By Vanessa Chan
The Pilot is a scheme designed to reduce the stress and duration of court proceedings for vulnerable child witnesses in child sexual assault cases.
In summary, the Pilot consists of:
- specialist judges in the District Court to deal with matters of child sexual assault;
- pre-recording the entirety of children’s evidence in child sexual assault matters, including evidence in chief, cross examination and re-examination; and
- using qualified witness intermediaries to assist and support vulnerable witnesses to give their evidence.
The pilot is currently operating in Sydney and Newcastle. It commenced in March 2016 at Sydney and in July 2016 at Newcastle. It is scheduled to run for 3 years.
What do I need to know?
The relevant provisions are found in Part 29 of Schedule 2 of the Criminal Procedure Act 1986 (NSW).
The relevant District Court practice note is here.
The Pilot applies to proceedings commenced before the Court sitting at a prescribed place (Newcastle or the Downing Centre, Sydney) in relation to a prescribed sexual offence (Schedule 2, clause 83).
The role of a witness intermediary (also called a ‘children’s champion’ in the Schedule) is to impartially facilitate the evidence of the child witness. They are an officer of the Court (Schedule 2, clause 88). The witness intermediary will meet with and assess the child witness and then prepare a report for the Court indicating any communication needs of the witness and will make recommendations on how communication can be facilitated. For example, they may recommend that a young child not be asked questions which include double negatives, or they may recommend that certain body parts be referred to by a name familiar to the child e.g. ‘tummy’ instead of ‘stomach.’
The witness intermediary will be present with the child witness when they give evidence to facilitate questioning.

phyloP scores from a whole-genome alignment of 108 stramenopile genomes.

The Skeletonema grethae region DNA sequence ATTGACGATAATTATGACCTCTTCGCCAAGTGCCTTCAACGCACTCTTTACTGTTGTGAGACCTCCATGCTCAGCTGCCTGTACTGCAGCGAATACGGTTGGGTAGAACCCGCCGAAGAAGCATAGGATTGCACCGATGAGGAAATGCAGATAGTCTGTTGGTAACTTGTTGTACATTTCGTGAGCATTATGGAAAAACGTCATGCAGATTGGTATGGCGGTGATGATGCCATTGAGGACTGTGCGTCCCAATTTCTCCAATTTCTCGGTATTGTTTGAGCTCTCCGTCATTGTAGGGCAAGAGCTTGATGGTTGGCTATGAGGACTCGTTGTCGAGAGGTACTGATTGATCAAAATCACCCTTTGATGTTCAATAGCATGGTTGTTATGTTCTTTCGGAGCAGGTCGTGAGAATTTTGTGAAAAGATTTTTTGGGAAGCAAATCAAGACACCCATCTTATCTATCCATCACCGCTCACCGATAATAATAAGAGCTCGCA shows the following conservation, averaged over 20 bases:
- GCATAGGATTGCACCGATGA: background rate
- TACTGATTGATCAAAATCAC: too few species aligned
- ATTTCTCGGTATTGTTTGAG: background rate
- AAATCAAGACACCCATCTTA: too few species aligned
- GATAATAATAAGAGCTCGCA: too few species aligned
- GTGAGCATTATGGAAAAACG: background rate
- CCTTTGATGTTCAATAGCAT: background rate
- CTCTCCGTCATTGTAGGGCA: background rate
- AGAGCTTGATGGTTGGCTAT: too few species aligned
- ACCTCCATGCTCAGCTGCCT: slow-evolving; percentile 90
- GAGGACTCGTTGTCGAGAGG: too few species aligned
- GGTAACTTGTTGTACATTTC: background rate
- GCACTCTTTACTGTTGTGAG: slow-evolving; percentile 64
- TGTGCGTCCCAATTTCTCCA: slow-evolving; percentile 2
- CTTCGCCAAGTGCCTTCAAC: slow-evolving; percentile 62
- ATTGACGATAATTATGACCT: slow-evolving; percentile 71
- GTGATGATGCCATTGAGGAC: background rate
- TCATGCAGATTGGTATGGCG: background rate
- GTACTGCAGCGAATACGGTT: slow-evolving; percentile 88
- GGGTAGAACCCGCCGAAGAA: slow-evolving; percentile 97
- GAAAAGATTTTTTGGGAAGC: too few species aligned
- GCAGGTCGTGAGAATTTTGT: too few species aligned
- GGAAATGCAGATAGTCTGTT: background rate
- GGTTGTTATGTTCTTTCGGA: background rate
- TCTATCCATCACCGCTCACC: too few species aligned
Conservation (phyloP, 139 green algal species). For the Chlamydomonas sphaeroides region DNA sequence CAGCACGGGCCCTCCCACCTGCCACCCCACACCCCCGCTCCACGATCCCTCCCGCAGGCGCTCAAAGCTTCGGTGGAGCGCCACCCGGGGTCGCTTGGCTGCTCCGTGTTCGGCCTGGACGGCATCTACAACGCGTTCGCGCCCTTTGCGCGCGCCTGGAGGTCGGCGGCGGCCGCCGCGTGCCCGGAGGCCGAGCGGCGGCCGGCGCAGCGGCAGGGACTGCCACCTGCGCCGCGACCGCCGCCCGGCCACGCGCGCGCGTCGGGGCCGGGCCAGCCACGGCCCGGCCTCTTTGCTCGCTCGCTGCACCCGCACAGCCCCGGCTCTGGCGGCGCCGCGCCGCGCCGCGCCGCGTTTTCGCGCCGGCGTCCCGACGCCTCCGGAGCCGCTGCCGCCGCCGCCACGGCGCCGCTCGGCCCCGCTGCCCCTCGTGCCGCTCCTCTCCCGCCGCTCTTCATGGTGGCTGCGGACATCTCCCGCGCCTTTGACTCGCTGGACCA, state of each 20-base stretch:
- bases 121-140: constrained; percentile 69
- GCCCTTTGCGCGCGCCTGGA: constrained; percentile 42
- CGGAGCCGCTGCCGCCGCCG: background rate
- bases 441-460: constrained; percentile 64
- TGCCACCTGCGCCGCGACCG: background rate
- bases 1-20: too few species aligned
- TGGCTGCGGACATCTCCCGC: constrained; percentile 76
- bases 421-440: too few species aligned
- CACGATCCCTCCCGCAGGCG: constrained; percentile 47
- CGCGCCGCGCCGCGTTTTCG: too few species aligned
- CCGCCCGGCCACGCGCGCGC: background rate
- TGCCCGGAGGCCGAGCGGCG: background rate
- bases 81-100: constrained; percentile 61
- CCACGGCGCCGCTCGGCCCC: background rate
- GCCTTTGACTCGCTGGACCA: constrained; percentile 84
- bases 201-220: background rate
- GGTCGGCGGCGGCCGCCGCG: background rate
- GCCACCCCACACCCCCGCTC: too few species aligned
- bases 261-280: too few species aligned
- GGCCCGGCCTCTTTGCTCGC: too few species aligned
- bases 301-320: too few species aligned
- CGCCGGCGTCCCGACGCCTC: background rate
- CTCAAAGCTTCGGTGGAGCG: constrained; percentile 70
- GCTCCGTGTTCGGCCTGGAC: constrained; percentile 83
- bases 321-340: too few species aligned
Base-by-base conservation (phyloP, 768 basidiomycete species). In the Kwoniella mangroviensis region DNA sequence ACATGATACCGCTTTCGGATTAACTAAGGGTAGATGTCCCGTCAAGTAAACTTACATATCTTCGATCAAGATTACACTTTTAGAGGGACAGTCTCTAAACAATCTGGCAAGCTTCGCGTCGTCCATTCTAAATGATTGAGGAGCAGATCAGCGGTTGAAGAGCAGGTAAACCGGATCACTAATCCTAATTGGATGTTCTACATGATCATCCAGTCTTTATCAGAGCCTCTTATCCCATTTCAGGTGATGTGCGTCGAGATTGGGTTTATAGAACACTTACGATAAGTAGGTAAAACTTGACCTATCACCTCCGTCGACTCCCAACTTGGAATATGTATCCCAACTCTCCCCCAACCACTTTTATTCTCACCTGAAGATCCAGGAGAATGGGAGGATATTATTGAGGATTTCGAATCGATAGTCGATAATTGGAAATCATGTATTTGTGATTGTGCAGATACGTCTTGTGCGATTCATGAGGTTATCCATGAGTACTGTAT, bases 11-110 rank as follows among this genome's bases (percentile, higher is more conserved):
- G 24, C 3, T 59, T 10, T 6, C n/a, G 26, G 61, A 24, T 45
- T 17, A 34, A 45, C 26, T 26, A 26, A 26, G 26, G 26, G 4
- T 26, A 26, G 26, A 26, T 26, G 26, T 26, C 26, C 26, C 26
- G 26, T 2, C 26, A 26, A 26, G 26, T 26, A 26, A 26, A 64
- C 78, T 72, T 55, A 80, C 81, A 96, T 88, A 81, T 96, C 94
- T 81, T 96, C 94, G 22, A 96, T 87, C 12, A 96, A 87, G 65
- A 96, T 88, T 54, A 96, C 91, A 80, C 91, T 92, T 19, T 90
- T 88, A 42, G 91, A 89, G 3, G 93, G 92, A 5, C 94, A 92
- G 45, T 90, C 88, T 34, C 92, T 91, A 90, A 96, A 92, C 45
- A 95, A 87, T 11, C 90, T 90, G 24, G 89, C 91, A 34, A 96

A witness intermediary is ordinarily mandatory for child witnesses under the age of 16 (certain exceptions are set out at Schedule 2, subclause 89(4)). For child witnesses who are over 16 but under 18 an order for a witness intermediary can be made where the witness has difficulty communicating. (Schedule 2, clause 89(3)).
Pre-recorded evidence hearings are automatic for child witnesses under the age of 16 and on application or the Court’s motion for child witnesses who are over 16 but under 18 when the order is made (Schedule 2, clause 84). They must be held as soon as practicable after the first appearance in Court but not before the Prosecution’s pre-trial disclosure (Schedule 2, clause 85(1)).
At a pre-recorded evidence hearing the child witness gives their full evidence (evidence in chief, cross examination and re-examination) which is recorded. This recording is then played later at the trial (Schedule 2, clause 85). Other provisions relevant to a child witness giving evidence continue to apply, such as giving evidence remotely by CCTV.
The accused person is entitled to view, but not retain a copy of, the recorded evidence. (Schedule 2, clause 86). The child cannot be required to give any further evidence without leave of the Court (clause 87).
What is the process?
1. A prescribed offence is committed for trial from the Local Court. On committal, the case is adjourned for call over in the Child Sexual Assault Pilot List.
2. At the call over (or subsequent call overs) the Judge will:
- set a timetable for pre-trial disclosure;
- set a pre-recorded evidence hearing;
- will appoint a witness intermediary where appropriate; and
- make any other necessary orders e.g. set down a date for legal argument.
There is an expectation that counsel for both the Crown and Defence who will be appearing at the trial will also appear at the call over.
3. The witness intermediary report is provided to the Court and is disseminated to the parties.
4. The pre-recorded evidence hearing is held.
5. Often a pre-trial mention is held (usually in the weeks preceding the trial).
6. The trial is held.
The amending legislation: Criminal Procedure Amendment (Child Sexual Offence Evidence Pilot) Act 2015 and further amended by: Justice Portfolio Legislation (Miscellaneous Amendments) Bill 2016